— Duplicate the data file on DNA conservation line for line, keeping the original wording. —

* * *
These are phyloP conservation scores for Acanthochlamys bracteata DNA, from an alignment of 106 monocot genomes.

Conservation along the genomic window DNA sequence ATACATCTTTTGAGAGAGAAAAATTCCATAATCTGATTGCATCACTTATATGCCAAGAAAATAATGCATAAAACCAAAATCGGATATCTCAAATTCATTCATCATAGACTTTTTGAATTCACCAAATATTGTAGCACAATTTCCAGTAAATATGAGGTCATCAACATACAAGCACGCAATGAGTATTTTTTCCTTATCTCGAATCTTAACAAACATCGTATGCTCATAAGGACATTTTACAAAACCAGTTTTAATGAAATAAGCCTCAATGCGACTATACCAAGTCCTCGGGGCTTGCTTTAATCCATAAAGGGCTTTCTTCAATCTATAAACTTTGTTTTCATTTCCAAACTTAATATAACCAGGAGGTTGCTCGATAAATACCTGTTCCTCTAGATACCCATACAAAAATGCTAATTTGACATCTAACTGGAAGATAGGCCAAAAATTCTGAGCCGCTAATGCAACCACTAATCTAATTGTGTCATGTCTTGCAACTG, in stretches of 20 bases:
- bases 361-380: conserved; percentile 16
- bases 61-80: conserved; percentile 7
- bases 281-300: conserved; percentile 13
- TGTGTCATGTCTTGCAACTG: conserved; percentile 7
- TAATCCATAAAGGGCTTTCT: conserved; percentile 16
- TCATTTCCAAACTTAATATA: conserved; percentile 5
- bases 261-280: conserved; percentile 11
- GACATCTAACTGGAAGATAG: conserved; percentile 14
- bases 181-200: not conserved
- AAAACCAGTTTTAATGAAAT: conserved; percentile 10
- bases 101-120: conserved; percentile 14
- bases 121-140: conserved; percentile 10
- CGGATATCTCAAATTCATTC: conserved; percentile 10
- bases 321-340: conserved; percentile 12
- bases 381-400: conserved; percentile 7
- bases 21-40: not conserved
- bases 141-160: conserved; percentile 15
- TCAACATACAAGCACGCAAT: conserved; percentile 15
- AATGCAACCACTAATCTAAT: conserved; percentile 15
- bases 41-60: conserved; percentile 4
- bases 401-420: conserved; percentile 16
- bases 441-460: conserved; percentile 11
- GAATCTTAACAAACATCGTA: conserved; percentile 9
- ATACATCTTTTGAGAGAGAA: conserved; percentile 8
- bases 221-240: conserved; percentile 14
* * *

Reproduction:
These are phyloP conservation scores for Acanthochlamys bracteata DNA, from an alignment of 106 monocot genomes.

Conservation along the genomic window DNA sequence ATACATCTTTTGAGAGAGAAAAATTCCATAATCTGATTGCATCACTTATATGCCAAGAAAATAATGCATAAAACCAAAATCGGATATCTCAAATTCATTCATCATAGACTTTTTGAATTCACCAAATATTGTAGCACAATTTCCAGTAAATATGAGGTCATCAACATACAAGCACGCAATGAGTATTTTTTCCTTATCTCGAATCTTAACAAACATCGTATGCTCATAAGGACATTTTACAAAACCAGTTTTAATGAAATAAGCCTCAATGCGACTATACCAAGTCCTCGGGGCTTGCTTTAATCCATAAAGGGCTTTCTTCAATCTATAAACTTTGTTTTCATTTCCAAACTTAATATAACCAGGAGGTTGCTCGATAAATACCTGTTCCTCTAGATACCCATACAAAAATGCTAATTTGACATCTAACTGGAAGATAGGCCAAAAATTCTGAGCCGCTAATGCAACCACTAATCTAATTGTGTCATGTCTTGCAACTG, in stretches of 20 bases:
- bases 361-380: conserved; percentile 16
- bases 61-80: conserved; percentile 7
- bases 281-300: conserved; percentile 13
- TGTGTCATGTCTTGCAACTG: conserved; percentile 7
- TAATCCATAAAGGGCTTTCT: conserved; percentile 16
- TCATTTCCAAACTTAATATA: conserved; percentile 5
- bases 261-280: conserved; percentile 11
- GACATCTAACTGGAAGATAG: conserved; percentile 14
- bases 181-200: not conserved
- AAAACCAGTTTTAATGAAAT: conserved; percentile 10
- bases 101-120: conserved; percentile 14
- bases 121-140: conserved; percentile 10
- CGGATATCTCAAATTCATTC: conserved; percentile 10
- bases 321-340: conserved; percentile 12
- bases 381-400: conserved; percentile 7
- bases 21-40: not conserved
- bases 141-160: conserved; percentile 15
- TCAACATACAAGCACGCAAT: conserved; percentile 15
- AATGCAACCACTAATCTAAT: conserved; percentile 15
- bases 41-60: conserved; percentile 4
- bases 401-420: conserved; percentile 16
- bases 441-460: conserved; percentile 11
- GAATCTTAACAAACATCGTA: conserved; percentile 9
- ATACATCTTTTGAGAGAGAA: conserved; percentile 8
- bases 221-240: conserved; percentile 14